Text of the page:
Sure, it may be because we live in a globalized world, but many of the problems US President Barack Obama referred to in his inauguration address are common to Greece. The new US president said "that we are in the midst of crisis is now well understood... Our economy is badly weakened... Our healthcare is too costly; our schools fail too many." Worse, Obama mentioned Americans' fear of the future, "a nagging fear that America's decline is inevitable, that the next generation must lower its sights."
If the problems are common, then the solutions may also be common too. Except that Greeks seem to have selective hearing. The solutions proposed by Obama have less to do with what the state can do for the citizens and more about what the citizens can do for their state. The first thing the president asked for was hard work.
He said, for example, that the economic crisis is a consequence of greed on the part of some. We Greeks heard that, perhaps because it fits our overall world-view. What we chose not to hear was what came next: that the crisis is also a consequence of "our collective failure to make hard choices and prepare the nation for a new age."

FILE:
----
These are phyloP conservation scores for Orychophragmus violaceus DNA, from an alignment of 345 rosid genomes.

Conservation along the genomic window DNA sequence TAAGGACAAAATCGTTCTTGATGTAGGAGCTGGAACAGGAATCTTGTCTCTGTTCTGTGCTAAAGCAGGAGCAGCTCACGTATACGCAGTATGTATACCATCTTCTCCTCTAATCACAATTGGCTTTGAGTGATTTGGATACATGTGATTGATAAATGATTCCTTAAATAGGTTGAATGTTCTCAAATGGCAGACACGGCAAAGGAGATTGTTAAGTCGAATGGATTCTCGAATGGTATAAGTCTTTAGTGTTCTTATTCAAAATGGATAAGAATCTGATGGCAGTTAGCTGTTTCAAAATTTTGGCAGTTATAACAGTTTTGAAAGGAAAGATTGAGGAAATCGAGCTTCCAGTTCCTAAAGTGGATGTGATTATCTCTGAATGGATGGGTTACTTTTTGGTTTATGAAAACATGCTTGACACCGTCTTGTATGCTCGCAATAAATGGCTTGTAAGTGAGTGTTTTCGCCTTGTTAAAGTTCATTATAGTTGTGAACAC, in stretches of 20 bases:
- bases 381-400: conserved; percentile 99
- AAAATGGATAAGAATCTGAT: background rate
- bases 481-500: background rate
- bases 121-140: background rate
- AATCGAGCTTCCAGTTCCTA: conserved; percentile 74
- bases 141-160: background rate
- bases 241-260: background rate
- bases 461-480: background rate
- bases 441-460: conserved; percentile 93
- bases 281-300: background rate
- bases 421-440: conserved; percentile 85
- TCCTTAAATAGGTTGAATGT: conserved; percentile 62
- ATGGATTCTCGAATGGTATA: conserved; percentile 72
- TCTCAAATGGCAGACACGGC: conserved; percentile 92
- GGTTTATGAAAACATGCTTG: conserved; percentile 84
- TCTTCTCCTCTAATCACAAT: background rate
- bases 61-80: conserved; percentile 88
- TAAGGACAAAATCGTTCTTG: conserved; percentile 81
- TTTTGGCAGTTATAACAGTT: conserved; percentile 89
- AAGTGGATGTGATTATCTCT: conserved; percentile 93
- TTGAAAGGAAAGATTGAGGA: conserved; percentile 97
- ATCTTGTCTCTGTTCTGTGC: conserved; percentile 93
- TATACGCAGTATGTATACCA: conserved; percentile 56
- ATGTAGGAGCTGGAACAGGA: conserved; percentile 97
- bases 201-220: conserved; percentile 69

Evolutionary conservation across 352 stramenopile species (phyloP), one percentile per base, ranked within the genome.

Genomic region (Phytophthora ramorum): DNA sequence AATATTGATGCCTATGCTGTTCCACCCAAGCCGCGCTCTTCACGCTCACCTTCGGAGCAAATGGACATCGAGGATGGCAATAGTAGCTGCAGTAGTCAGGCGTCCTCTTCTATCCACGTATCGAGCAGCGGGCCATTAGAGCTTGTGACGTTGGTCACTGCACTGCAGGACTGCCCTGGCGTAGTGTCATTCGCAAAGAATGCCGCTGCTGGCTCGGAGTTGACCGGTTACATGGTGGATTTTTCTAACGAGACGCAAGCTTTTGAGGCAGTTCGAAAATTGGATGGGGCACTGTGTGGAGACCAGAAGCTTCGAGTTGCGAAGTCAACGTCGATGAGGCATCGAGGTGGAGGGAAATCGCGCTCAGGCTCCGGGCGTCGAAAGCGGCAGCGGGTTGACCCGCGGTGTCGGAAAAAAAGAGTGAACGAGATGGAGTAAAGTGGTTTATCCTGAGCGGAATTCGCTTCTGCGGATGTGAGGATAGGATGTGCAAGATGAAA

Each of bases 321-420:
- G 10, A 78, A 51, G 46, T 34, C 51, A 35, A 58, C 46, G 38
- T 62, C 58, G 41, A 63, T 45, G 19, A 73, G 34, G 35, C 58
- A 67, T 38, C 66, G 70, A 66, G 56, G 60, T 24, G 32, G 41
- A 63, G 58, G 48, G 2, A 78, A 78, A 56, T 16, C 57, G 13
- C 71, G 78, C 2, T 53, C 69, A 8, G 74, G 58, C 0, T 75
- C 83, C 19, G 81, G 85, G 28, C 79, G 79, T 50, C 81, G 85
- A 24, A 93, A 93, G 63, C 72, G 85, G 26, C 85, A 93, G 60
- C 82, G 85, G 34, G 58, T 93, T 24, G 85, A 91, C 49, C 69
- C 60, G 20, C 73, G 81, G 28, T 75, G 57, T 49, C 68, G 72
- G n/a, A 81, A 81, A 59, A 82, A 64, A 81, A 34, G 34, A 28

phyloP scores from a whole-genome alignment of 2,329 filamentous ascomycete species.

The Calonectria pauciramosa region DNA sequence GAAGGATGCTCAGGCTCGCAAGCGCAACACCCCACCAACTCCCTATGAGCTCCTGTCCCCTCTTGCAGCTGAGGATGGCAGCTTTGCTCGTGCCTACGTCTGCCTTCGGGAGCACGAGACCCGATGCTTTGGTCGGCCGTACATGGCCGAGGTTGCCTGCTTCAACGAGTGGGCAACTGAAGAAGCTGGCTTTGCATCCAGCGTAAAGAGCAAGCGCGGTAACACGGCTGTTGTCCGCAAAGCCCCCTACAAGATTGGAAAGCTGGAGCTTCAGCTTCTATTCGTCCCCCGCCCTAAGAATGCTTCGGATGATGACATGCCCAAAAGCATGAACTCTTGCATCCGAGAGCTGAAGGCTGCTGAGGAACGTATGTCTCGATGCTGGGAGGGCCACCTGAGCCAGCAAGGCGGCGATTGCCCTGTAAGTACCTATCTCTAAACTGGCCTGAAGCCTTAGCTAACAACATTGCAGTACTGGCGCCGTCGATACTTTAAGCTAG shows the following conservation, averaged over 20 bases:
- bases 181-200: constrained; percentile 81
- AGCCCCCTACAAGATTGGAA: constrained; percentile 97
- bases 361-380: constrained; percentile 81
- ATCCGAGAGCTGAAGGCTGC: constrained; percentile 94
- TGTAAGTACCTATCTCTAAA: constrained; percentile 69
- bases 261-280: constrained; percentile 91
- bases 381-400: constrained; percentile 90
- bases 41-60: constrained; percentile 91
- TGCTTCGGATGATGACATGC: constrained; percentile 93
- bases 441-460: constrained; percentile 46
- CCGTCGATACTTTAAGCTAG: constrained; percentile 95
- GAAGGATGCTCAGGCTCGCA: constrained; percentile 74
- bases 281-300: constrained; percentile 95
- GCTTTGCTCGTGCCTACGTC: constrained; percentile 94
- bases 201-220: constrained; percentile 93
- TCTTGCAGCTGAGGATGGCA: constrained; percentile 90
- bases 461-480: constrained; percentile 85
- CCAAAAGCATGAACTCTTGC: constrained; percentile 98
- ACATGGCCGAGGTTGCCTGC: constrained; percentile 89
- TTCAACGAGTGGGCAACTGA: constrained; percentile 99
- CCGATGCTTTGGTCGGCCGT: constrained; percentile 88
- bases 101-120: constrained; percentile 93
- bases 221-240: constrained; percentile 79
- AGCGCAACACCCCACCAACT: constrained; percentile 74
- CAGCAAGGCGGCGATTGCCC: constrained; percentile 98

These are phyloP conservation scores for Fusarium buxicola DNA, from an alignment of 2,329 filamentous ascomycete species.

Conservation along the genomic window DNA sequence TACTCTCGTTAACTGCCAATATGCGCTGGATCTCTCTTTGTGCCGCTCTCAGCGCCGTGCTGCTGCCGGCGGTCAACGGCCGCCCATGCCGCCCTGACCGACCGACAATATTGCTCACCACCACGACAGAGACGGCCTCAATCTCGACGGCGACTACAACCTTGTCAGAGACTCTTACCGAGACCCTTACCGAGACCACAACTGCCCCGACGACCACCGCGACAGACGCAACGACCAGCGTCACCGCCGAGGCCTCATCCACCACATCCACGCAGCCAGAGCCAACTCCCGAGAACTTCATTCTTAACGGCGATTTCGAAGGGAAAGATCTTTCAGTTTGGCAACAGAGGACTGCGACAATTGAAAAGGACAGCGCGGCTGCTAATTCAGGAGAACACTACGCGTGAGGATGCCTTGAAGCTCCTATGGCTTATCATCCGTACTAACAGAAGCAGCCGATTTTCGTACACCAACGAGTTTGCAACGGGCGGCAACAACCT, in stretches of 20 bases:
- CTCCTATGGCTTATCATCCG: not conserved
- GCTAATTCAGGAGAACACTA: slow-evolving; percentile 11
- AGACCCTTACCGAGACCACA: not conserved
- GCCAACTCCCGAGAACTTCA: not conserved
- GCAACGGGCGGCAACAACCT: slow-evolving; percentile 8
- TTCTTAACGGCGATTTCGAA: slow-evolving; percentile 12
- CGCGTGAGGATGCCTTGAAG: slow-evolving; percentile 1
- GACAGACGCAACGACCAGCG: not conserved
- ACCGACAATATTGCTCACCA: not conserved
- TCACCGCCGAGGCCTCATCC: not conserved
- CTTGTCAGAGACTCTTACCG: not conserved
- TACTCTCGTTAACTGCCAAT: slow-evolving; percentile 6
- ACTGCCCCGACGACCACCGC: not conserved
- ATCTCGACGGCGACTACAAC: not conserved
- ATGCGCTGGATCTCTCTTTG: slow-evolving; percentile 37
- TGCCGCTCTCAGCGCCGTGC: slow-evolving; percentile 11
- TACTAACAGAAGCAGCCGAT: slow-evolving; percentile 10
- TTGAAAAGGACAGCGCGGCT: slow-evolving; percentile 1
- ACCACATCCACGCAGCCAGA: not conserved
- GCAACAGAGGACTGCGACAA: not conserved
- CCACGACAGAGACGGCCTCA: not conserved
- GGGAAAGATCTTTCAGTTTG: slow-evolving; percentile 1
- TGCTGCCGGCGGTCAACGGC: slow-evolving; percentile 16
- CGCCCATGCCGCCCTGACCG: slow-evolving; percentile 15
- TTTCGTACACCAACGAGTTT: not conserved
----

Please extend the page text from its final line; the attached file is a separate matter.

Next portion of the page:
Obama also said that the question "is not whether our government is too big or too small, but whether it works." And no one seemed to miss that. More important, however, was his way of evaluating state interference: "whether it helps families find jobs at a decent wage, care they can afford, a retirement that is dignified. Where the answer is ‘yes,' we intend to move forward. Where the answer is ‘no,' programs will end."
Obama said many things, and we'd better listen to all of them. He never promised the American people that he will save them, rather he promised that he will not stop their effort to save themselves. There was no pledge for handouts, only a safety net for those who really need it and hard work for everyone else. And that last thing is the first thing we should listen to.
KATHIMERINI English Edition, 23/01/2009